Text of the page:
In accordance with embodiments of the invention, several kinds of tasks might be requested for the vehicle. These tasks are depend on not only the operator's requirements but also the current situation of the vehicle in terms of its local terrain and operating requirement. In order to coordinate these tasks, a subsumption control architecture for the system.
To implement the subsumption architecture, the vehicle behaviors have decomposed into four tasks (A-D) and each task has been analyzed as follows:
Task A is the a fundamental task in which the vehicle moves in any direction and/or rotates about any point as the operator requests while the vehicle stability is maintained. When the operator requests the vehicle to move by using a joystick, the vehicle moves in a given direction at a given velocity. At the same time, the footprint configuration is automatically controlled to maximize the stability margin based on the load distribution among the wheels. The vehicle motion control and the footprint configuration control are achieved simultaneously and independently by driving four wheels.
Task B achieves the efficient power driving for long distance traveling. When the operator commands the vehicle to move at high speed, the footprint configuration may be varied to change the transmission ratio of the wheel and the vehicle. The transmission ratio may be chosen to maintain the maximum margin of the traction force. During the task execution, maximum velocity of the translational sideways and rotational motion are restricted to avoid the vehicle to be unstable in sideways.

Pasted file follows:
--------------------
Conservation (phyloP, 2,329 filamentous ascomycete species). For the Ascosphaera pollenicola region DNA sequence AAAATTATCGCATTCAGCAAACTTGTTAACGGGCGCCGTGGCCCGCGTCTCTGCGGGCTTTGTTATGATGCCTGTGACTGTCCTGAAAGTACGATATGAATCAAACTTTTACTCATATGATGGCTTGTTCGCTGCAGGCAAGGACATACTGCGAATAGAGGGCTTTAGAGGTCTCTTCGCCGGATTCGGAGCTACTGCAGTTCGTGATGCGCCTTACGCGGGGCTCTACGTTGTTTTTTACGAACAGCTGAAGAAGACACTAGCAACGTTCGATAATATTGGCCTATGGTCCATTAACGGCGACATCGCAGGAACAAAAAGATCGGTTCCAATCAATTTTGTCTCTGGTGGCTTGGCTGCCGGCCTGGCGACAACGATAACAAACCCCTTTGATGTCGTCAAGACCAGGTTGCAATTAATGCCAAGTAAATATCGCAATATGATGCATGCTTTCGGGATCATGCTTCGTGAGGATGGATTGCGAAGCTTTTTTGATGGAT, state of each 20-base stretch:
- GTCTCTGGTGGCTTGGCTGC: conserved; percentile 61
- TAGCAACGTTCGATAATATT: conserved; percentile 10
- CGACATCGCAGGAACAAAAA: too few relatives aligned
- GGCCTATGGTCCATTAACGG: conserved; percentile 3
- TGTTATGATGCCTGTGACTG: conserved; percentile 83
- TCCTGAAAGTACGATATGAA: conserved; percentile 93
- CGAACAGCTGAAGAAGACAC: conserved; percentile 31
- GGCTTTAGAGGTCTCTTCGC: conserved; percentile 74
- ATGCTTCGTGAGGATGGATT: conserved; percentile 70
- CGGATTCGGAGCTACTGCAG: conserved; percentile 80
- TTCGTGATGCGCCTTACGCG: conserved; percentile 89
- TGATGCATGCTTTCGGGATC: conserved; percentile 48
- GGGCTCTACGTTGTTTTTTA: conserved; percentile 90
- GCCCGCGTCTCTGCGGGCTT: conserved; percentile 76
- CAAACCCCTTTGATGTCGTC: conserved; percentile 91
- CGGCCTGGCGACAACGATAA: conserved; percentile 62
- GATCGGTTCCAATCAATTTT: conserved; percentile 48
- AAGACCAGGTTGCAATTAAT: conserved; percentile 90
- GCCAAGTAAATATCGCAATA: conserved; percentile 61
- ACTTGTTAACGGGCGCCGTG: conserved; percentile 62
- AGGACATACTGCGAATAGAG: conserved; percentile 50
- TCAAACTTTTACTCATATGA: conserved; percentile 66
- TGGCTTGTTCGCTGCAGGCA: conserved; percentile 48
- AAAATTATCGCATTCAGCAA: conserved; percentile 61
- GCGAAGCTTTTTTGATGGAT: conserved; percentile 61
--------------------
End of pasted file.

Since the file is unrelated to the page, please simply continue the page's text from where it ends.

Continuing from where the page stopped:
In task C, the vehicle achieves the control mode for going through narrow doorways or maneuvering in crowded areas. The vehicle has to minimize its width for going through doorways and minimize the diameter of the vehicle footprint for maneuvering in crowded areas. All vehicle motions should be restricted in slow speed. The task C is triggered and reset by the operator's command sent via buttons on the joystick.
In Task D, it is assumed that the vehicle may not be allowed to fall down. The static stability margin would be monitored and if the margin hits the minimum margin, then all vehicle motions are stopped and the footprint configuration is varied to maintain the limit stability margin. At the same time, a warning signal may be sent to the operator in order to make the operator or patient aware of the risk.
These tasks are assigned to four layers(zero-th to 3rd) of the subsumption architecture, respectively, as described now in reference to FIG. 12. The layer of large number has higher priority than that of smaller number, i.e., task A occupying the zero-th layer has the lowest priority, and task D occupying the 3rd layer has highest priority. Details of each task are described as follows.
(Task A (Zero-th Layer) : Vehicle Traveling with Static Stability Augmentation
A--0: Detect the changing of position of mass centroid.
A--1: Change the footprint shape so as to optimize the stability margin.
A--2: Move vehicle if the operator request the vehicle to move.
(Task B (1st Layer): Getting Efficient Power in a Higher Speed of the Vehicle
B--0: Detect the vehicle velocity exceeding the certain value.
B--1: Change the footprint shape to change the transmission ratio depending on the velocity of the vehicle.
B--2: Restrict the lateral velocity and rotational speed of the vehicle.
B--3: Monitor the velocity of the vehicle to be reduced below certain speed, then reset.